If you’ve been following my posts, you’re starting to realise that I keep harping on about how common neck pain is among office workers. During my pre-corporate practice days, lower back pain and knee injuries were the most common ailments I treated. Once I moved into the corporate environment though, I was totally amazed at the high incidence of neck pain I encountered.
There are various reasons for this high incidence of neck pain in an office environment. One large part is people’s posture while they work at their desks day in and day out (read my post on 4 monitor positions to cause neck pain). Another reasons for this higher incidence of neck pain is the high stress levels people are exposed to in the modern day office environment (read my post on stress and neck pain).
More and more computers are taking over and we’re working with less and less paper in our offices. A completely paperless office though, has not yet arrived for most of us. Does it really matter?
Who of you find yourself constantly referring to papers, writing on documents, capturing data from sheets and then working with the information on your computer as part of your job? I find this quite common among book keepers, data capturers, etc.
How does working between papers and a computer increase your risk of developing neck pain? There are a number of factors to consider in these scenarios.
- When people work with papers/documents, I find few people actually have a proper document holder to hold the paper/document at eye level. Instead, I find that people are placing the papers/documents on their desk instead, causes people to bend their neck for long periods of time during the day, increasing the risk of developing neck pain. The solution is to use a document holder which will allow you to keep the papers/documents that you are working with at eye level if there is no need to write on them. If there is no money in the office for a document holder, rest the paper/document against the computer screen and use a stapler to keep it there. It works just as well and is free.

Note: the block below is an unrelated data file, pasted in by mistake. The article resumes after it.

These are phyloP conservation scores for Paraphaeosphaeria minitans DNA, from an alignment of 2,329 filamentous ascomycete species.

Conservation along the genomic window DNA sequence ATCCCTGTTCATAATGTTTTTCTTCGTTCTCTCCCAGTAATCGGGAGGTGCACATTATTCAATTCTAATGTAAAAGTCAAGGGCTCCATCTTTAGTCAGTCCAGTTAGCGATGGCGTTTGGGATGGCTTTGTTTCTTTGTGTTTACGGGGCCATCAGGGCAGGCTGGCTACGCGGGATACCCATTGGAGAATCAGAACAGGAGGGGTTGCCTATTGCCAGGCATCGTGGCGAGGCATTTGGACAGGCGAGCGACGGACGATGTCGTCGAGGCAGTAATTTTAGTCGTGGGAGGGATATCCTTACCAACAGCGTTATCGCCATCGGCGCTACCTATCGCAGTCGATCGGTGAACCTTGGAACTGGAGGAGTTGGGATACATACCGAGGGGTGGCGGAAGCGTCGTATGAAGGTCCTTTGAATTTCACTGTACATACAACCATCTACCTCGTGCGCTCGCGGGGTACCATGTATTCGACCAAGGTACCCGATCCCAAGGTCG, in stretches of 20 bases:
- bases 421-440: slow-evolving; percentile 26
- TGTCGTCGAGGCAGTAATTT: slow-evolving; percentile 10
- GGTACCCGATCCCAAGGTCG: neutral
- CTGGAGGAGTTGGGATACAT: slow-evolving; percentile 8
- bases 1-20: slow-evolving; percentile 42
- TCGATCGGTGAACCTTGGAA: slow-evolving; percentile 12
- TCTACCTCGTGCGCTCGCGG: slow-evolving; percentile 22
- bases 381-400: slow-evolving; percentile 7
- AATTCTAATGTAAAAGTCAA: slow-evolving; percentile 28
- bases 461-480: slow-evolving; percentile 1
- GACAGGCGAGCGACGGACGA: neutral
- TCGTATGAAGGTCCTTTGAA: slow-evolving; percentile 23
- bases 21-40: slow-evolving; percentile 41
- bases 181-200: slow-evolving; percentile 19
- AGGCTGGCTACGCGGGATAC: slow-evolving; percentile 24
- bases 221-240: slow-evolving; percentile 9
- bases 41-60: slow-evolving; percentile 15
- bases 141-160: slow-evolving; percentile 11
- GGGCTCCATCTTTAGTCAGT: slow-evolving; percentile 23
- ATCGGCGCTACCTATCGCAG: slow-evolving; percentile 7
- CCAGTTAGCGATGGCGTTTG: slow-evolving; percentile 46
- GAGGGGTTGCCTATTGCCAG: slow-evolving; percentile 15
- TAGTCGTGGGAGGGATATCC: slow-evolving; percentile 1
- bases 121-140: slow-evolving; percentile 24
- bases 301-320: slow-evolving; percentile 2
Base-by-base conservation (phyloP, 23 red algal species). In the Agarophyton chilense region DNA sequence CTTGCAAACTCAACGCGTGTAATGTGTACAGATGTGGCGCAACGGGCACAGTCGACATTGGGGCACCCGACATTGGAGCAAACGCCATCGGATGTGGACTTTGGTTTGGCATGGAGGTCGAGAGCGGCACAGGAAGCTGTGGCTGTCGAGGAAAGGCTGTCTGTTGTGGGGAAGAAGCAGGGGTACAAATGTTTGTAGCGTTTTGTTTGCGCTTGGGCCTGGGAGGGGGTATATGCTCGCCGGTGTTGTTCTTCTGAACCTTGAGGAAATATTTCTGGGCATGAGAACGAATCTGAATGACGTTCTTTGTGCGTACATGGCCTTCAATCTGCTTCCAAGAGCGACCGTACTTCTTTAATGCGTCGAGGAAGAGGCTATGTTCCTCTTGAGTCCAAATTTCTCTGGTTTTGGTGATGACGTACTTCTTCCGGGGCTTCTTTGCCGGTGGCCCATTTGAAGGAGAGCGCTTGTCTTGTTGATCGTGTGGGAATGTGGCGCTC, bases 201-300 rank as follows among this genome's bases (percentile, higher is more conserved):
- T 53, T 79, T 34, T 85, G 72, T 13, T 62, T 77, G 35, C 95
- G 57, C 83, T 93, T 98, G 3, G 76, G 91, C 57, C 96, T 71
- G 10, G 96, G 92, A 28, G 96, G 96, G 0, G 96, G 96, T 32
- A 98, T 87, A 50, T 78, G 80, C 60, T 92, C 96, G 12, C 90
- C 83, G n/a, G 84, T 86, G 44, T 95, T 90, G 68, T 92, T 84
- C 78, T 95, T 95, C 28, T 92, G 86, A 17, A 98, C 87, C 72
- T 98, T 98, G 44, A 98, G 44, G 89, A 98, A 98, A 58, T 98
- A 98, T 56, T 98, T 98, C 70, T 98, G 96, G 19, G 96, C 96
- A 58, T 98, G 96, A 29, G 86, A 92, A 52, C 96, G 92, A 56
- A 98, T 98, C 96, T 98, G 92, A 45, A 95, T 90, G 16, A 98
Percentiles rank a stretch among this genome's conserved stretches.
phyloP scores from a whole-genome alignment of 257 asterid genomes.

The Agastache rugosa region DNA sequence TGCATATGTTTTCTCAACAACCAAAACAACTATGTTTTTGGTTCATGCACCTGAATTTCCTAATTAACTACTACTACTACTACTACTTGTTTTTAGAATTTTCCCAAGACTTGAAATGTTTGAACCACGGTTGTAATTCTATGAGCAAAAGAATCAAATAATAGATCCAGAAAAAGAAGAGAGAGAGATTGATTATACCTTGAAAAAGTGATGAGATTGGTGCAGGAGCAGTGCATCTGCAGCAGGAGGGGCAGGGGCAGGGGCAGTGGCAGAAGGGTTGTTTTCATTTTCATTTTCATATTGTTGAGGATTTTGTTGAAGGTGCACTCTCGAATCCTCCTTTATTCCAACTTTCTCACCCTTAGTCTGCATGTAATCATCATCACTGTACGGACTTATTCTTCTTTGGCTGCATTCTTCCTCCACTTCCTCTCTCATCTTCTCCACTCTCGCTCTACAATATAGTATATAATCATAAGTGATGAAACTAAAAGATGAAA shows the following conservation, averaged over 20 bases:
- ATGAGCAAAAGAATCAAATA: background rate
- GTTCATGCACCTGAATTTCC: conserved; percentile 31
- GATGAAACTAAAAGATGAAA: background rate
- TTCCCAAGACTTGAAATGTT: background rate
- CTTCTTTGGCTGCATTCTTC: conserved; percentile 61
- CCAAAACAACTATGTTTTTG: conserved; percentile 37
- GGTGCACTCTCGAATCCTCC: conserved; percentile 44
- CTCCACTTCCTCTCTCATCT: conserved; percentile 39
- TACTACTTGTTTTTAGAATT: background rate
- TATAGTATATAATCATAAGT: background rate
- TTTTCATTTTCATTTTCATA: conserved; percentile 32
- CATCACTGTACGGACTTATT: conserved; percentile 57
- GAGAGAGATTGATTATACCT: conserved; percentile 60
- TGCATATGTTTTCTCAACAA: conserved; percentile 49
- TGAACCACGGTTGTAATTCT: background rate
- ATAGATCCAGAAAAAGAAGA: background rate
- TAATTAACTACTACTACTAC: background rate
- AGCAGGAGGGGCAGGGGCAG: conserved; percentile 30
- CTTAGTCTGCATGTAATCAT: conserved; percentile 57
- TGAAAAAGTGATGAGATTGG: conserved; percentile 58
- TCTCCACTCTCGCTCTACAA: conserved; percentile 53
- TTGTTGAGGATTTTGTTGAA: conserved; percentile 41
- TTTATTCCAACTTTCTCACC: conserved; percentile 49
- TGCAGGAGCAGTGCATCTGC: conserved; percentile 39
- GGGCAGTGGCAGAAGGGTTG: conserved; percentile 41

- If there is a need to write on documents, I find that people often tend to place them flat on their desks, forcing a bent neck posture which increases the risk of developing neck pain. If you do need to write on paper/documents while working on your computer at the same time, grab an arch-lever folder that will slant upwards like the old school desks when we were in primary school. This will allow you to keep a more upright posture while you lean on the folder and make notes on your paper/document. You can then flip it back onto your chest when you need to type, and then flip it back down over the keyboard when you need to write again. It’s a slightly irritating thing, especially when you’re not used to it, but, before throwing out the idea, weigh up the pros and cons of getting used to working like that versus experiencing frequent bouts of neck pain.
- I also find that when people are working with documents on their desk, they may push their computer screens back and out of the way or move their computer away to one side to allow them space to work on their desks. Pushing your computer far away from you and placing documents on the table between yourself and your computer and keyboard will create a poking chin posture, which is a high risk posture for developing neck pain (read my post on spinal posture and pain). Placing your computer screen to one side is another high risk posture for developing neck pain. Both postures create compressive forces on neck joints resulting in an increased risk of developing neck pain. The solution here is the same for the scenario above: use an archer-lever folder as well as bringing the computer screen back to a position straight in front of yourself and to the correct distance from yourself when you work (read my post on how to to correct the distance of your computer screen to reduce neck pain).